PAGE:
The Magician's Nephew (Chronicles of Narnia, #1) - C.S. Lewis, Pauline Baynes "Magic...I bet this whole room is just stiff with enchantments"

Polly and Diggory are two children who live next door to each other in a line of row homes in London. When Polly discovers a tunnel of sorts connecting all the homes in their row, the two decide to go on an adventure, but when they stumble instead into Diggory's Uncle Andrew's study, the children end up on a completely different other worlds.

I Liked:
The Magician's Nephew is my most favorite book in the Chronicles of Narnia series. I pretty much love everything about it...the characters, the adventures, the humor, the setting, everything. But since a review that says "I love everything" isn't very interesting or helpful, let me break it down a little more.
As I mentioned in an earlier review, I have a formula for novel that will likely end up on my "OMG THIS IS THE BEST BOOK IN THE UNIVERSE READ IT YESTERDAY!!!":
1. A strong-willed, independent girl
2. A journey or adventure or chase away from "bad guys"
3. A big "life or death" battle
4. A very laid-back romance with a realistic boy (Edward Cullen need not apply)
Again, The Magician's Nephew fulfills all these criteria.
1. Polly is not a throw-away girl. She plays an active part in the adventures and is critical to the story. Her initial disappearance forces Diggory to go after her. Plus, while she is sometimes silly and fearful, she is also practical (she isn't charmed by Jardis and wants to leave the bell and hammer alone) and faithful to her friend (she doesn't leave to go home when she and Diggory are on an adventure to retrieve a fruit).
2. Probably my favorite part is the first time Diggory and Polly go to the Woods between the Worlds. I love how these pools of water are portals to multiple worlds, and I can't stop thinking about them and the people and adventures that are in there. I almost wish that Diggory and Polly had seen more of these worlds, because this concept was so interesting to me.
3. There is no big battle, but there is a hint of one to come in the future. But if you change this criteria to "good conclusion", then this definitely applies. All the loose ends are tied up neatly or left for the rest of the books in the series. I love how you learn where the wardrobe came from, how the lamppost is in Narnia, and more.
4. Again, no romance, but that is a good thing in this era where every book has to have a freakin' Romantic Triangle. Plus, you could interpret that Diggory and Polly might have been romantic interests at one point. They do remain friends throughout their lives, so it wouldn't be a huge stretch.
And because my criteria can't contain all the goodness:
5. Humor. Me love some good humor and this book is bursting with it. The banter between the children is amazing; I can't help but laugh at what the animals to do poor Uncle Andrew. And the narrator keeps things so nicely light-hearted and funny, I found myself laughing out loud at work!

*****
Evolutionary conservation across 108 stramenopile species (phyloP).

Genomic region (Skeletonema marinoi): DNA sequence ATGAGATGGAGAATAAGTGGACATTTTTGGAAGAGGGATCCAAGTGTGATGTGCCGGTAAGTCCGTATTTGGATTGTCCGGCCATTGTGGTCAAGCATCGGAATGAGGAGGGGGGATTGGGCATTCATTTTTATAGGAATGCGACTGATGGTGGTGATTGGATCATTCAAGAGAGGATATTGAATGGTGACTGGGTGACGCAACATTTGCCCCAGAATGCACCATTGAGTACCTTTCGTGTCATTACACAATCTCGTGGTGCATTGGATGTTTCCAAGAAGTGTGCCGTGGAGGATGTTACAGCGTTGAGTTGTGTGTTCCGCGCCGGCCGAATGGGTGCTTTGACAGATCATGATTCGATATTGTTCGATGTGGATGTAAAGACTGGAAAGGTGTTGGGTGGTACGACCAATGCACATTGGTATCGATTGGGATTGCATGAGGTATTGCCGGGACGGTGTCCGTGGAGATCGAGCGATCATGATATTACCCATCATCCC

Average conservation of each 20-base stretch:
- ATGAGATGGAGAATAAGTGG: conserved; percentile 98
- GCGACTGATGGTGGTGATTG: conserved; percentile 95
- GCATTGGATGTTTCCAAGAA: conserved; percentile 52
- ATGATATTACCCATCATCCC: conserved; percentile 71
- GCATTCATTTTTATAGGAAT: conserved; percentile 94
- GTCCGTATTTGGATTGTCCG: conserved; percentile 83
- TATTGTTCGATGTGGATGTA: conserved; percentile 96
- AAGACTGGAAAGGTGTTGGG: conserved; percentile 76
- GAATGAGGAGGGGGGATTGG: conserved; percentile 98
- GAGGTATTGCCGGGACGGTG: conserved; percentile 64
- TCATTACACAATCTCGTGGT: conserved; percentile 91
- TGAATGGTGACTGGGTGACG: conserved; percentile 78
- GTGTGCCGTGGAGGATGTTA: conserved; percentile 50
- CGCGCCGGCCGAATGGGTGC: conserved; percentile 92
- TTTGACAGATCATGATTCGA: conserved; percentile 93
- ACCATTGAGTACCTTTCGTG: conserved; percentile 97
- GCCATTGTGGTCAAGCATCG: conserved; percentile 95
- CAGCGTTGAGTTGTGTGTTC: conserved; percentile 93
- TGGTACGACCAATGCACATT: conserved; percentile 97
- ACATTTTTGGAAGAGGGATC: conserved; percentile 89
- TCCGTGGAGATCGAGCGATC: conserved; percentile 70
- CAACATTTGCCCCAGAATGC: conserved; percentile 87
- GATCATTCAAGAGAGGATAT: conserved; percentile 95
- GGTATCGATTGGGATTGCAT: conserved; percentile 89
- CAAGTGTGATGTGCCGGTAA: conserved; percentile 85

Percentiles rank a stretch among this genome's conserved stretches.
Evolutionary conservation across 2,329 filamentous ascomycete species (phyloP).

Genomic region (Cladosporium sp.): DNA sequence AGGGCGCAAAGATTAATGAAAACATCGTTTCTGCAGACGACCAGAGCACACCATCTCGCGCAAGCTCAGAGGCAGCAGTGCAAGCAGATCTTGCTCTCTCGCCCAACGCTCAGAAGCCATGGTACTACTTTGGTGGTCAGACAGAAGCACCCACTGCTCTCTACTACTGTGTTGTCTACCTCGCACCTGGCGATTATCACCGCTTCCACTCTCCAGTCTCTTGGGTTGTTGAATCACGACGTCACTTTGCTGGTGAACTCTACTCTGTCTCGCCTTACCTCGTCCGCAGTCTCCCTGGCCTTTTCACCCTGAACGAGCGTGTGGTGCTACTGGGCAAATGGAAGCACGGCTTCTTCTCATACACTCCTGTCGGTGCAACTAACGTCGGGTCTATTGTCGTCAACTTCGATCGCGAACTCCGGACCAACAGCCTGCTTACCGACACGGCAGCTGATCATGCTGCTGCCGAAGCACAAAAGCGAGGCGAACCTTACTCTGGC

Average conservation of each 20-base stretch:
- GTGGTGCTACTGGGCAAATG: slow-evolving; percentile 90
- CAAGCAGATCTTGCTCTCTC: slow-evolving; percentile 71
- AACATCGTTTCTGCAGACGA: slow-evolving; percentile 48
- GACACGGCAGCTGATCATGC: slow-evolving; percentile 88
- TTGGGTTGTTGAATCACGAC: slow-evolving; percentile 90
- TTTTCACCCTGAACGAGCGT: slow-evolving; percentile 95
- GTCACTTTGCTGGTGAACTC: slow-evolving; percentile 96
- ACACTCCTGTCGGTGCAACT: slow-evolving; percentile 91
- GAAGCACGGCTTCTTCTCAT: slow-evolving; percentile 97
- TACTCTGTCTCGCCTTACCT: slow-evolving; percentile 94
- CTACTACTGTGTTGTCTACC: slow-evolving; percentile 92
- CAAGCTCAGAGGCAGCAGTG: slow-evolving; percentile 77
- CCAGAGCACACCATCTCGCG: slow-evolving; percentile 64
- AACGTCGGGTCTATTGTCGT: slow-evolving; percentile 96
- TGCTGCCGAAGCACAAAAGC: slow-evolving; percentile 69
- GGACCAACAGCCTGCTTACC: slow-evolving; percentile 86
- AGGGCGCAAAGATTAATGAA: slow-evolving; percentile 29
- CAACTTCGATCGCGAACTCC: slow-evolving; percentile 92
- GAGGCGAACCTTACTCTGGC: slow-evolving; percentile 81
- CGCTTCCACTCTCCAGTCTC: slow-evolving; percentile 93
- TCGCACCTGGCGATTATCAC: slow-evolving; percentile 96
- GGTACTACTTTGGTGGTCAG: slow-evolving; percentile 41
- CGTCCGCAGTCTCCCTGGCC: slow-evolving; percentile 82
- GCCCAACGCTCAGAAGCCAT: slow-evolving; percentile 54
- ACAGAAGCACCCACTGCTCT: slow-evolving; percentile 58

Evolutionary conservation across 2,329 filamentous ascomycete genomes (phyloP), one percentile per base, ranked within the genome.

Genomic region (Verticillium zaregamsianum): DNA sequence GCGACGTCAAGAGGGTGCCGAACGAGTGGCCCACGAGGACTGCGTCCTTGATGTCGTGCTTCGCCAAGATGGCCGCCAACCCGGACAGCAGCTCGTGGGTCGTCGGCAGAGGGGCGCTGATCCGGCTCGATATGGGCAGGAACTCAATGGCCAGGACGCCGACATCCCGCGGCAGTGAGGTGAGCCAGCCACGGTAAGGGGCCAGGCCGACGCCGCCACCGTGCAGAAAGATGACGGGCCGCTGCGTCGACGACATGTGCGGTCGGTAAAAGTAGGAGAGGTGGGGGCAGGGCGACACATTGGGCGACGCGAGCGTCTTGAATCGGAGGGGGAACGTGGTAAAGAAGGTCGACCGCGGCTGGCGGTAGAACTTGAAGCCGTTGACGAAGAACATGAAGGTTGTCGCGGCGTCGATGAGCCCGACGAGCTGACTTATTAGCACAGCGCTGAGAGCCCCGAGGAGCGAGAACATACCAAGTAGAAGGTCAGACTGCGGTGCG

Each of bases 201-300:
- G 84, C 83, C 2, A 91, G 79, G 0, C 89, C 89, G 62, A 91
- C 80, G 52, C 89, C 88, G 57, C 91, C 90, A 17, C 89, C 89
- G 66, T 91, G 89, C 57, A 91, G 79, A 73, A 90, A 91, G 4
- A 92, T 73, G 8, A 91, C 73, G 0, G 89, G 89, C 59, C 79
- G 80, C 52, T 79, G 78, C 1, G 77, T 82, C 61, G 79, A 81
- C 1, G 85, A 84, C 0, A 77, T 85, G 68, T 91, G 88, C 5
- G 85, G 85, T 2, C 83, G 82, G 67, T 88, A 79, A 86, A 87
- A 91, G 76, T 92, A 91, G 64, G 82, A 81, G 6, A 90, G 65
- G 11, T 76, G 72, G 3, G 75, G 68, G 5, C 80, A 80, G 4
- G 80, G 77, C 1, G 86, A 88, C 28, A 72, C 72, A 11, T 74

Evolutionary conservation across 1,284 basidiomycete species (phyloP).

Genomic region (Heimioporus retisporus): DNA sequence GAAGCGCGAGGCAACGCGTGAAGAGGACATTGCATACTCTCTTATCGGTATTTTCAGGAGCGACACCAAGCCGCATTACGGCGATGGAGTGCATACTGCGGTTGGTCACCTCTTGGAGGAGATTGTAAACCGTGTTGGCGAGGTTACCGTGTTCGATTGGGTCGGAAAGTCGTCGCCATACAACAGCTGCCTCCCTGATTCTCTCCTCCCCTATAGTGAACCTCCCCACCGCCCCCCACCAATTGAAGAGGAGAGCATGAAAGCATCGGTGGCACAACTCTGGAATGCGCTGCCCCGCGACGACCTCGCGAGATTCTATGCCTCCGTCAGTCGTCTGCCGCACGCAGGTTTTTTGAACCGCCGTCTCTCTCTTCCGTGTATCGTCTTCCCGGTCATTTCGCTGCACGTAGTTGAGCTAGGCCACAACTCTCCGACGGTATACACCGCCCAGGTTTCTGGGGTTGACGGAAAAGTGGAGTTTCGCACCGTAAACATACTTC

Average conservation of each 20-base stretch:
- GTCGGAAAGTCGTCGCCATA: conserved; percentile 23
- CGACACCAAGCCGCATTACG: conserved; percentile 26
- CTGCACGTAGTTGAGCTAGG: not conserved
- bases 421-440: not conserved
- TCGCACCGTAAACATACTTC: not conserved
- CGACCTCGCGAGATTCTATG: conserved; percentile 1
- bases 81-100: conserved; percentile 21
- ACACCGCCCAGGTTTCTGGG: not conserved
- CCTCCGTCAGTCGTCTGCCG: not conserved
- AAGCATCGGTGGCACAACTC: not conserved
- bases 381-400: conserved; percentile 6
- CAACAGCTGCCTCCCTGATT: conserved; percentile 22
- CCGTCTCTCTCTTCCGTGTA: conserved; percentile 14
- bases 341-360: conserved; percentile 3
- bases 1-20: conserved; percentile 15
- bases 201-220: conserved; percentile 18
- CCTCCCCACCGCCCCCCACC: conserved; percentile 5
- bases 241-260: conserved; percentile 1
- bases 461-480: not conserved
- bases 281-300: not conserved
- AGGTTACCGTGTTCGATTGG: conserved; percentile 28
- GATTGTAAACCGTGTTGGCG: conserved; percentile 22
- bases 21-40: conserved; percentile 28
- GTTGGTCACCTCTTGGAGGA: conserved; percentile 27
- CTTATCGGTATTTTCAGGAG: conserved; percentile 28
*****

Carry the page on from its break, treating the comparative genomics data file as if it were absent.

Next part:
6. Diggory is the perfect balance of a curious boy, sweet at heart, yet still mischievous and sometimes mean. I particularly liked his desire to heal his mother, while struggling with obeying Aslan. His choice isn't easy and might mean his mother may always be sick.
7. Good moral lessons. It's not a prerequisite, but I do like books that can tell us not to lie, cheat, steal, be arrogant, and more without clubbing us over the head with it. Even the scene where Aslan and Diggory talk about the fate of our world isn't too bad.
8. Nostalgia. I think this was the first book of the Chronicles of Narnia that my dad read to me when I was younger, so this one particularly holds a dear place in my heart. Plus, I still laugh when I think of "Dem fine woman" and my dad laughing about the line.

I Didn't Like:
Uncle Andrew, particularly in the beginning, almost comes off a little creepy, in a pedophile way. The way he locks the kids in his study and compliments Polly, I couldn't help but feel uncomfortable, even knowing that his actions were far more "benign" (if you can call sending children to a different, unexplored world "benign") than what the scene made me think.
As I said above, I wish Diggory and Polly had had the chance to explore more of the pools.
Some of Aslan's lines made me wince because of their corniness.

Dialogue/Sexual Situations/Violence:
"Dem" in place of da** and at least one instance of "@ss" (which, as this is in British English, is likely referring to the animal).
Uncle Andrew imagines feelings for Jardis. Jardis has bare arms. Some of Uncle Andrew's actions could be construed as creepy.
Jardis reveals to the children that she killed her entire world.

Every time I read The Magician's Nephew, I relearn why I love this book so much. Adventure. Good characters. Light-hearted fun. Magic and fantastical worlds. If any of those things appeal to you, I encourage you to get lost in the world of The Magician's Nephew.